Sampling

Considering α = 0.05, confidence level of 90%, and probability of 5% loss and using PASS11 NCSS software, a 90-subject sample size was determined for this study (45 participants in each group). The self-handicapping test was given to all nursing students (n = 150) registered from 2013 to 2016. Accordingly, 122 students whose self-handicapping grades were higher than 50 were identified. Then, based on the number of self-handicappers in each class, 90 subjects were selected through proportional stratified randomization and were randomly assigned to the intervention and control groups using the table of random numbers. Due to different number of self-handicappers in each education level, first the number of participants from each level of education was determined through stratified sampling method. Then, simple random sampling was done by drawing from the numbers assigned to each person at each education level. These subjects were randomly assigned to an intervention and a control group each containing 45 participants. (Fig. 1). The inclusion criteria of the study were being an active student in Jahrom University of Medical Sciences, getting a self-handicapping grade higher than 50, and being willing to participate in the study. The exclusion criteria were not attending the educational classes and not being able to pass the problem solving program.

Fig. 1
figure1

Flow chart of the study design

Instruments

The study data were collected using a demographic characteristics form and Jones and Rodwalt’s self-handicapping scale. The demographic characteristics form included items, such as age, gender, residence, marital status, the current semester’s average score, the mean of the previous semesters’ average scores, parents’ education levels, and experienced tensions during the past six months.

Jones and Rodwalt’s self-handicapping scale (1982) consisted of 23 questions for evaluating individuals’ tendency towards self-handicapping. The items were responded through a Likert scale ranging from completely agree (0) to completely disagree [5]. The items were divided into three subscales, namely ill temper, lack of endeavor, and excusing. The sum of scores of items 4, 7, 8, 9, 13, 15, 19, 20, and 23 indicated the ill temper subscale, sum of the reverse scores of items 3, 5, 6, 10, 17, 21, and 22 represented the lack of endeavor subscale, and sum of the scores of items 1, 2, 11, 12, 14, 16, and 18 indicated the excusing subscale. Accordingly, scores 0–50, 51–100, and > 101 represented low, medium, and high self-handicapping, respectively [27].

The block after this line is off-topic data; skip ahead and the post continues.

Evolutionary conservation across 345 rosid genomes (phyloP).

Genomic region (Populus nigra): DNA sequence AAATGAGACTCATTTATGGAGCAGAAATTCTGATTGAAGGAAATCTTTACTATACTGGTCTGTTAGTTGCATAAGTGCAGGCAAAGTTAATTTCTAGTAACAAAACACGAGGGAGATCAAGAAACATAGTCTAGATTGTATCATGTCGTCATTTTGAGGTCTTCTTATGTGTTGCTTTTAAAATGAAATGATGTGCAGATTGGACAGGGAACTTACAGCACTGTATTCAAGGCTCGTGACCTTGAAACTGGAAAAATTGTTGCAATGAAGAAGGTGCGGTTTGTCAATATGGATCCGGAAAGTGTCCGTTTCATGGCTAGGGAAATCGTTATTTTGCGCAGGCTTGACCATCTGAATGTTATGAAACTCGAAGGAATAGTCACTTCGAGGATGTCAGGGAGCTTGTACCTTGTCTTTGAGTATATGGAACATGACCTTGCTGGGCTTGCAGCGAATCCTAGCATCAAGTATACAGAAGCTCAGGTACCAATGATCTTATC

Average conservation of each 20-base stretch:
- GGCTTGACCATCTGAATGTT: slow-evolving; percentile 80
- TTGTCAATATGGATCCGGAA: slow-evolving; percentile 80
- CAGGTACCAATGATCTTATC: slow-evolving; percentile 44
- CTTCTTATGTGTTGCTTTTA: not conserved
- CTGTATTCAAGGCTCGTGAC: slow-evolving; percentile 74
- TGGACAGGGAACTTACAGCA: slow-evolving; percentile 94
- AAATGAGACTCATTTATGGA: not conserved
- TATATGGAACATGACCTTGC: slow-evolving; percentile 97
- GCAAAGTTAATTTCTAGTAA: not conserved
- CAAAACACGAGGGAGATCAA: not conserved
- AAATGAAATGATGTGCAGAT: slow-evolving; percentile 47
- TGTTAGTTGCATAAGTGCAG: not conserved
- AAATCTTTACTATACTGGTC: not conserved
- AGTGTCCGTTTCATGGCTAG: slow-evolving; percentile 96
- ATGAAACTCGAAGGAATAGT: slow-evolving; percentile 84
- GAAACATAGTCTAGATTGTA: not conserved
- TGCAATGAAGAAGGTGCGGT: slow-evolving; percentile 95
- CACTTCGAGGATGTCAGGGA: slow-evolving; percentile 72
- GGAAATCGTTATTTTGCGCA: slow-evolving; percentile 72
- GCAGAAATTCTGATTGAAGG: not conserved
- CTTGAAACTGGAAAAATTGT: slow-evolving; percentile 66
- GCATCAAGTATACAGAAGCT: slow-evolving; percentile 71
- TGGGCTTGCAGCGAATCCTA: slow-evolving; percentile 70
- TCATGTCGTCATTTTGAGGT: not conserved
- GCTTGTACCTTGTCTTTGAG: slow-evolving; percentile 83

Validity and reliability

Jones and Rodwalt’s self-handicapping scale was translated and its psychometric properties were assessed by Heidari et al. (2009). In order to determine the construct validity of the instrument, 23 out of the 25 items were put on three factors; i.e., “ill temper”, “endeavor”, and “excusing”, and two items were omitted because they did not load on any of the factors. The sum of scores for ill temper and excusing factors and the reverse scores of endeavor factor represented general self-handicapping. Applying the self-handicapping scale with a 15-day interval showed highly significant correlations between the factors, subscales, and the whole self-handicapping scale in the two applications, which ranged from 0.47 for the endeavor factor to 0.86 for the total scale. Additionally, investigating the reliability of the scale using internal consistency revealed alpha to be 0.6 for endeavor and excusing factors and 0.77 for the total self-handicapping scale, representing an acceptable internal consistency. The reliability coefficient was also 0.84, indicating the reliability of the scale [27].